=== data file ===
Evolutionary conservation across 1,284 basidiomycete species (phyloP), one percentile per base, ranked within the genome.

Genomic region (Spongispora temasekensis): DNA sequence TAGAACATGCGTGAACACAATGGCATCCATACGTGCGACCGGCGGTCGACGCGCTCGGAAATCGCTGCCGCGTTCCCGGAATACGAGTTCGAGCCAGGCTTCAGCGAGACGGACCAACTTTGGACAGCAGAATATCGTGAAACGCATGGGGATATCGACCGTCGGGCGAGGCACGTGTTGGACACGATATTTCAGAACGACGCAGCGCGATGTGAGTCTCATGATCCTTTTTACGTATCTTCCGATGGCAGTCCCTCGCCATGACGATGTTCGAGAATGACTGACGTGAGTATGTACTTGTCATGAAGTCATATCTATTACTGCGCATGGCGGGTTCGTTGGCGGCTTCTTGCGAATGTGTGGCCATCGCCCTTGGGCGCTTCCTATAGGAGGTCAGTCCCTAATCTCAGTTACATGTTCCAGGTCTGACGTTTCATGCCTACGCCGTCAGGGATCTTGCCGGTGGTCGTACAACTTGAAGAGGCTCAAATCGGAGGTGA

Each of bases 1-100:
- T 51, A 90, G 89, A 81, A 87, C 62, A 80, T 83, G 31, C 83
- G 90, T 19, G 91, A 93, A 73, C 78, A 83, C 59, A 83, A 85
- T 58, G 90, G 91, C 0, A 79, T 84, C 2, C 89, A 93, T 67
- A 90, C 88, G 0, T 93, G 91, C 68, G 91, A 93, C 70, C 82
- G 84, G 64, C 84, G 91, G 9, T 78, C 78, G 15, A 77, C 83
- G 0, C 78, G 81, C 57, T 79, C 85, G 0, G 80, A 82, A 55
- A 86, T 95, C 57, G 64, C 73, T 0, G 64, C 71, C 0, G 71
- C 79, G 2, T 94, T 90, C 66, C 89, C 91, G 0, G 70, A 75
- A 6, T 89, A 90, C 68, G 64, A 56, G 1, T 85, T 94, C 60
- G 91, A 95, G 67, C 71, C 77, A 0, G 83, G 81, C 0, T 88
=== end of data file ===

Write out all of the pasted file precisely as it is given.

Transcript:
Evolutionary conservation across 1,284 basidiomycete species (phyloP), one percentile per base, ranked within the genome.

Genomic region (Spongispora temasekensis): DNA sequence TAGAACATGCGTGAACACAATGGCATCCATACGTGCGACCGGCGGTCGACGCGCTCGGAAATCGCTGCCGCGTTCCCGGAATACGAGTTCGAGCCAGGCTTCAGCGAGACGGACCAACTTTGGACAGCAGAATATCGTGAAACGCATGGGGATATCGACCGTCGGGCGAGGCACGTGTTGGACACGATATTTCAGAACGACGCAGCGCGATGTGAGTCTCATGATCCTTTTTACGTATCTTCCGATGGCAGTCCCTCGCCATGACGATGTTCGAGAATGACTGACGTGAGTATGTACTTGTCATGAAGTCATATCTATTACTGCGCATGGCGGGTTCGTTGGCGGCTTCTTGCGAATGTGTGGCCATCGCCCTTGGGCGCTTCCTATAGGAGGTCAGTCCCTAATCTCAGTTACATGTTCCAGGTCTGACGTTTCATGCCTACGCCGTCAGGGATCTTGCCGGTGGTCGTACAACTTGAAGAGGCTCAAATCGGAGGTGA

Each of bases 1-100:
- T 51, A 90, G 89, A 81, A 87, C 62, A 80, T 83, G 31, C 83
- G 90, T 19, G 91, A 93, A 73, C 78, A 83, C 59, A 83, A 85
- T 58, G 90, G 91, C 0, A 79, T 84, C 2, C 89, A 93, T 67
- A 90, C 88, G 0, T 93, G 91, C 68, G 91, A 93, C 70, C 82
- G 84, G 64, C 84, G 91, G 9, T 78, C 78, G 15, A 77, C 83
- G 0, C 78, G 81, C 57, T 79, C 85, G 0, G 80, A 82, A 55
- A 86, T 95, C 57, G 64, C 73, T 0, G 64, C 71, C 0, G 71
- C 79, G 2, T 94, T 90, C 66, C 89, C 91, G 0, G 70, A 75
- A 6, T 89, A 90, C 68, G 64, A 56, G 1, T 85, T 94, C 60
- G 91, A 95, G 67, C 71, C 77, A 0, G 83, G 81, C 0, T 88